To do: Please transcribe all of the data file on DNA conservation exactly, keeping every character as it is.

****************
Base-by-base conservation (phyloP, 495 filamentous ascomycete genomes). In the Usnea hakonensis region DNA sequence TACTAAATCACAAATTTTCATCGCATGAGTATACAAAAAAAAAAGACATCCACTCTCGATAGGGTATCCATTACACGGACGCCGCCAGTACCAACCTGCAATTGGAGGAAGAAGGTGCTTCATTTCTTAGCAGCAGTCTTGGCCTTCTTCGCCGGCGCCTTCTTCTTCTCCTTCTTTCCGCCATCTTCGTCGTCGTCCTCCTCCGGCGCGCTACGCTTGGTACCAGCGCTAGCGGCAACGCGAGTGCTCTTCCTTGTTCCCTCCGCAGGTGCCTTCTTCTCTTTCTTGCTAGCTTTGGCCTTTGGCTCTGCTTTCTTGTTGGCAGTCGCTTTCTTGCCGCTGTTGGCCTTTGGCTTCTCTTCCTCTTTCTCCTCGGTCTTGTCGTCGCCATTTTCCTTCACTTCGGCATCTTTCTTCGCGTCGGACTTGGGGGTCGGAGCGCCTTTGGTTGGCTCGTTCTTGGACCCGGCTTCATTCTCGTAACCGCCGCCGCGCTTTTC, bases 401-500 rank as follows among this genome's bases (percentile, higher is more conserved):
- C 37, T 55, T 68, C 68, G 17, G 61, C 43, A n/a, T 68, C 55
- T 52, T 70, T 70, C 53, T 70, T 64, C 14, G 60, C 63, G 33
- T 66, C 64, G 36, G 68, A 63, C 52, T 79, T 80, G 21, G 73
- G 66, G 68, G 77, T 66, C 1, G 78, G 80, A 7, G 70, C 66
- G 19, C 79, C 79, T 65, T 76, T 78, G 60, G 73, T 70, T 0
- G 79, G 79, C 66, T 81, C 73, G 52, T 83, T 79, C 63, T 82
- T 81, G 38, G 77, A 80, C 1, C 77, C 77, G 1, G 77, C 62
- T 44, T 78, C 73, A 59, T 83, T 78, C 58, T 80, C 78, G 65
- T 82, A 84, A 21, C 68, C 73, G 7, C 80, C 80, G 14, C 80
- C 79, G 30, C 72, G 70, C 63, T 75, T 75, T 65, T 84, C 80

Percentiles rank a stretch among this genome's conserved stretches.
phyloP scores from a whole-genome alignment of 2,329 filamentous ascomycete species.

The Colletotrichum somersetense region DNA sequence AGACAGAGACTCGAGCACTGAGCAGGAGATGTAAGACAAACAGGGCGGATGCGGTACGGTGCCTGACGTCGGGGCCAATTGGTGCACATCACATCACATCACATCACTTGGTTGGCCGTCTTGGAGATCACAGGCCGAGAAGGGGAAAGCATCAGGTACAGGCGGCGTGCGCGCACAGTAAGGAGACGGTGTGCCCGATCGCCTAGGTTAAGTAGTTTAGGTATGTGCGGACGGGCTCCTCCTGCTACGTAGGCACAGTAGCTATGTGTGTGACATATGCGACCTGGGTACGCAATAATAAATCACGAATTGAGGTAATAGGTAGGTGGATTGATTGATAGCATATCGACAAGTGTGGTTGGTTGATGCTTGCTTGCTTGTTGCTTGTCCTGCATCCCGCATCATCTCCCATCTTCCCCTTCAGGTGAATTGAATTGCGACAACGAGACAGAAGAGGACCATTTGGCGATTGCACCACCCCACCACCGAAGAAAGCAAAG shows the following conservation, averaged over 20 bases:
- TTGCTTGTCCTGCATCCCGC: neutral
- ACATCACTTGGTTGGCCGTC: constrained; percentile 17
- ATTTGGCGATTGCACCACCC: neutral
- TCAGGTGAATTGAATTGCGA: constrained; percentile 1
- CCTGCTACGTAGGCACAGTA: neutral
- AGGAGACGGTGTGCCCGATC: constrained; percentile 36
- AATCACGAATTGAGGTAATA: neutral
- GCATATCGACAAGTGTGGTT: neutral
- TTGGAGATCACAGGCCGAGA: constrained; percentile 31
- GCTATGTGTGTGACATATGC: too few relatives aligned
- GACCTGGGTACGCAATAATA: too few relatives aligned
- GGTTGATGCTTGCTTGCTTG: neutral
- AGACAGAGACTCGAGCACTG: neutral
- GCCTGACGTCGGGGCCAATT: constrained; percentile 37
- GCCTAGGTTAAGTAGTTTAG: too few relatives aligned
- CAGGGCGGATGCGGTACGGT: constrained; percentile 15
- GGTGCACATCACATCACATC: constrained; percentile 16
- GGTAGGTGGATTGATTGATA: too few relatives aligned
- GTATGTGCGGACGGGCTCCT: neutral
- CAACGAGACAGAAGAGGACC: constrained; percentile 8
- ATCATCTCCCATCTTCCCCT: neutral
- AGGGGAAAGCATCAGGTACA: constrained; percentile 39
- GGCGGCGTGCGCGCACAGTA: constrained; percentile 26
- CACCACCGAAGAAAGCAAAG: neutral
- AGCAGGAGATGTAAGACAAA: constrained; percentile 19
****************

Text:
Base-by-base conservation (phyloP, 495 filamentous ascomycete genomes). In the Usnea hakonensis region DNA sequence TACTAAATCACAAATTTTCATCGCATGAGTATACAAAAAAAAAAGACATCCACTCTCGATAGGGTATCCATTACACGGACGCCGCCAGTACCAACCTGCAATTGGAGGAAGAAGGTGCTTCATTTCTTAGCAGCAGTCTTGGCCTTCTTCGCCGGCGCCTTCTTCTTCTCCTTCTTTCCGCCATCTTCGTCGTCGTCCTCCTCCGGCGCGCTACGCTTGGTACCAGCGCTAGCGGCAACGCGAGTGCTCTTCCTTGTTCCCTCCGCAGGTGCCTTCTTCTCTTTCTTGCTAGCTTTGGCCTTTGGCTCTGCTTTCTTGTTGGCAGTCGCTTTCTTGCCGCTGTTGGCCTTTGGCTTCTCTTCCTCTTTCTCCTCGGTCTTGTCGTCGCCATTTTCCTTCACTTCGGCATCTTTCTTCGCGTCGGACTTGGGGGTCGGAGCGCCTTTGGTTGGCTCGTTCTTGGACCCGGCTTCATTCTCGTAACCGCCGCCGCGCTTTTC, bases 401-500 rank as follows among this genome's bases (percentile, higher is more conserved):
- C 37, T 55, T 68, C 68, G 17, G 61, C 43, A n/a, T 68, C 55
- T 52, T 70, T 70, C 53, T 70, T 64, C 14, G 60, C 63, G 33
- T 66, C 64, G 36, G 68, A 63, C 52, T 79, T 80, G 21, G 73
- G 66, G 68, G 77, T 66, C 1, G 78, G 80, A 7, G 70, C 66
- G 19, C 79, C 79, T 65, T 76, T 78, G 60, G 73, T 70, T 0
- G 79, G 79, C 66, T 81, C 73, G 52, T 83, T 79, C 63, T 82
- T 81, G 38, G 77, A 80, C 1, C 77, C 77, G 1, G 77, C 62
- T 44, T 78, C 73, A 59, T 83, T 78, C 58, T 80, C 78, G 65
- T 82, A 84, A 21, C 68, C 73, G 7, C 80, C 80, G 14, C 80
- C 79, G 30, C 72, G 70, C 63, T 75, T 75, T 65, T 84, C 80

Percentiles rank a stretch among this genome's conserved stretches.
phyloP scores from a whole-genome alignment of 2,329 filamentous ascomycete species.

The Colletotrichum somersetense region DNA sequence AGACAGAGACTCGAGCACTGAGCAGGAGATGTAAGACAAACAGGGCGGATGCGGTACGGTGCCTGACGTCGGGGCCAATTGGTGCACATCACATCACATCACATCACTTGGTTGGCCGTCTTGGAGATCACAGGCCGAGAAGGGGAAAGCATCAGGTACAGGCGGCGTGCGCGCACAGTAAGGAGACGGTGTGCCCGATCGCCTAGGTTAAGTAGTTTAGGTATGTGCGGACGGGCTCCTCCTGCTACGTAGGCACAGTAGCTATGTGTGTGACATATGCGACCTGGGTACGCAATAATAAATCACGAATTGAGGTAATAGGTAGGTGGATTGATTGATAGCATATCGACAAGTGTGGTTGGTTGATGCTTGCTTGCTTGTTGCTTGTCCTGCATCCCGCATCATCTCCCATCTTCCCCTTCAGGTGAATTGAATTGCGACAACGAGACAGAAGAGGACCATTTGGCGATTGCACCACCCCACCACCGAAGAAAGCAAAG shows the following conservation, averaged over 20 bases:
- TTGCTTGTCCTGCATCCCGC: neutral
- ACATCACTTGGTTGGCCGTC: constrained; percentile 17
- ATTTGGCGATTGCACCACCC: neutral
- TCAGGTGAATTGAATTGCGA: constrained; percentile 1
- CCTGCTACGTAGGCACAGTA: neutral
- AGGAGACGGTGTGCCCGATC: constrained; percentile 36
- AATCACGAATTGAGGTAATA: neutral
- GCATATCGACAAGTGTGGTT: neutral
- TTGGAGATCACAGGCCGAGA: constrained; percentile 31
- GCTATGTGTGTGACATATGC: too few relatives aligned
- GACCTGGGTACGCAATAATA: too few relatives aligned
- GGTTGATGCTTGCTTGCTTG: neutral
- AGACAGAGACTCGAGCACTG: neutral
- GCCTGACGTCGGGGCCAATT: constrained; percentile 37
- GCCTAGGTTAAGTAGTTTAG: too few relatives aligned
- CAGGGCGGATGCGGTACGGT: constrained; percentile 15
- GGTGCACATCACATCACATC: constrained; percentile 16
- GGTAGGTGGATTGATTGATA: too few relatives aligned
- GTATGTGCGGACGGGCTCCT: neutral
- CAACGAGACAGAAGAGGACC: constrained; percentile 8
- ATCATCTCCCATCTTCCCCT: neutral
- AGGGGAAAGCATCAGGTACA: constrained; percentile 39
- GGCGGCGTGCGCGCACAGTA: constrained; percentile 26
- CACCACCGAAGAAAGCAAAG: neutral
- AGCAGGAGATGTAAGACAAA: constrained; percentile 19